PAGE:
Student homelessness: 20% of Capitol Hill’s Lowell Elementary School students are experiencing homelessness, and inadequate staff capacity to address their needs, while nearly 3500 students across the entire Seattle school district are homeless.
“One of my priorities is how are we supporting our students experiencing homelessness and figuring out what mechanisms and resources are available,” said Dewolf. “What can we do to create partnerships with philanthropy that are also supporting and address the needs of our students experiencing homelessness in Seattle Public Schools.”
He pointed to a program in the Spokane County called Priorities Spokane, which has elevated the issue of student homelessness in their schools by bringing together relevant public sector agencies, school officials, non-profits and philanthropists to develop supportive infrastructure for homeless students. “They really prioritized addressing students experiencing homelessness in Spokane public schools.”
“What first has to happen is we need to get all those folks in the room and say these students are a damn priority,” he added.
Hagopian argued that student counselors are severely overworked in Seattle schools and don’t have the time nor the training to do more than help students with their academics. “Right now, all the counselors have time to do is organize students schedules,” said Hagopian. “But we need counselors to provide guidance and support for our homeless population and kids struggling with mental health and addiction issues.”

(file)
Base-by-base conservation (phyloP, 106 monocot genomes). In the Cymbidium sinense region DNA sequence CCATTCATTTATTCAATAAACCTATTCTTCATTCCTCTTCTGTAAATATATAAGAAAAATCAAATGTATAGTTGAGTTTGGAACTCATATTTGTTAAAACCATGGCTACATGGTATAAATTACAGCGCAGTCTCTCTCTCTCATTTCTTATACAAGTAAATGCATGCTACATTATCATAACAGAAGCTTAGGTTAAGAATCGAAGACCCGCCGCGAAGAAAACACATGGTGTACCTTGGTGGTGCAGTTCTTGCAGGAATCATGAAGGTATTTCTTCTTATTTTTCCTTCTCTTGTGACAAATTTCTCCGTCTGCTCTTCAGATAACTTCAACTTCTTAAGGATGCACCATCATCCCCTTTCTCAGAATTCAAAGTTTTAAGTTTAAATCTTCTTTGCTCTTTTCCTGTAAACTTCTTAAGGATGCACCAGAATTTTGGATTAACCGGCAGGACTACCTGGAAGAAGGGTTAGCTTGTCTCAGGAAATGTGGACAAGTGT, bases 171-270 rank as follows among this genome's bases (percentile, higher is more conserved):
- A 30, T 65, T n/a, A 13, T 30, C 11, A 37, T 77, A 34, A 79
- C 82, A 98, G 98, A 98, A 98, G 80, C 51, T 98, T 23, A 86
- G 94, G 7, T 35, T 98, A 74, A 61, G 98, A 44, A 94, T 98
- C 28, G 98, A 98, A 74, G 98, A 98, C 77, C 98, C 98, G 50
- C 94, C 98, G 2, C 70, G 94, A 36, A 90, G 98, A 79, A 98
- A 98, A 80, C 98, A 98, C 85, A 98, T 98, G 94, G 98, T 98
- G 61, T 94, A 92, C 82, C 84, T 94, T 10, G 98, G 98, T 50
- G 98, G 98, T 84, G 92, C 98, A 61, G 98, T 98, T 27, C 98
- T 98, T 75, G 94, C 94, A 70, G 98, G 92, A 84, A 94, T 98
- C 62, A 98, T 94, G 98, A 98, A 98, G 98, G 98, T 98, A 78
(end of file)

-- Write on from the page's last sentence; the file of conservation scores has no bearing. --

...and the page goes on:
Westbrook remarked that the “the district has been a little quiet” on issues of student homelessness in recent years.
Charter schools: In lefty Seattle, charter schools hold a boogeyman status in local politics due to concerns that they siphon off vital funding for public schools and promote racial and economic segregation.
“The charter law only passed by a very narrow margin and it did not pass in Seattle,” said Westbrook, referring to the 2012 ballot initiative which approved charter schools in Washington state.
That’s why the Seattle School Board is unanimously opposing and actively looking to thwart the construction of a new charter school in Rainier Beach by voting on a resolution at their next meeting on January 3rd that charter schools don’t benefit from the same exemptions to city zoning laws that public high schools experience; this would be in an effort to pressure the city to avoid granting the charter school its construction permits.
“We’ll have an official resolution at our january meeting, but we’re already starting to have conversations with partners at the city to see what are options are,” said DeWolf. “We want to make sure that we are supporting strong public schools by allowing a charter school it is really going to pull away resources and support.”
“The school board is looking at ways to counter the expansion of charters in the SPS and I applaud them for that effort,” said Hagopian. “Public schools are the last bastion of free public institutions in this country.”
Discipline reform, racial equity in advanced learning programs, and ethnic studies: The Seattle school district has a long history of thorny and deeply embedded issues concerning racial inequity and institutional racism. In 2013, the district was investigated by the U.S. Department of Education for the troubling disparate discipline and out of school suspension rates that black and other minority students faced in contrast to white students. In late 2015, the school board voted to halt suspensions for minor infractions in elementary schools and commit to developing alternative ‘restorative justice’ methods of discipline for those students.
“The word right now over and over in public education is equity,” said Westbrook. “but asking people to define what that really looks like really varies.”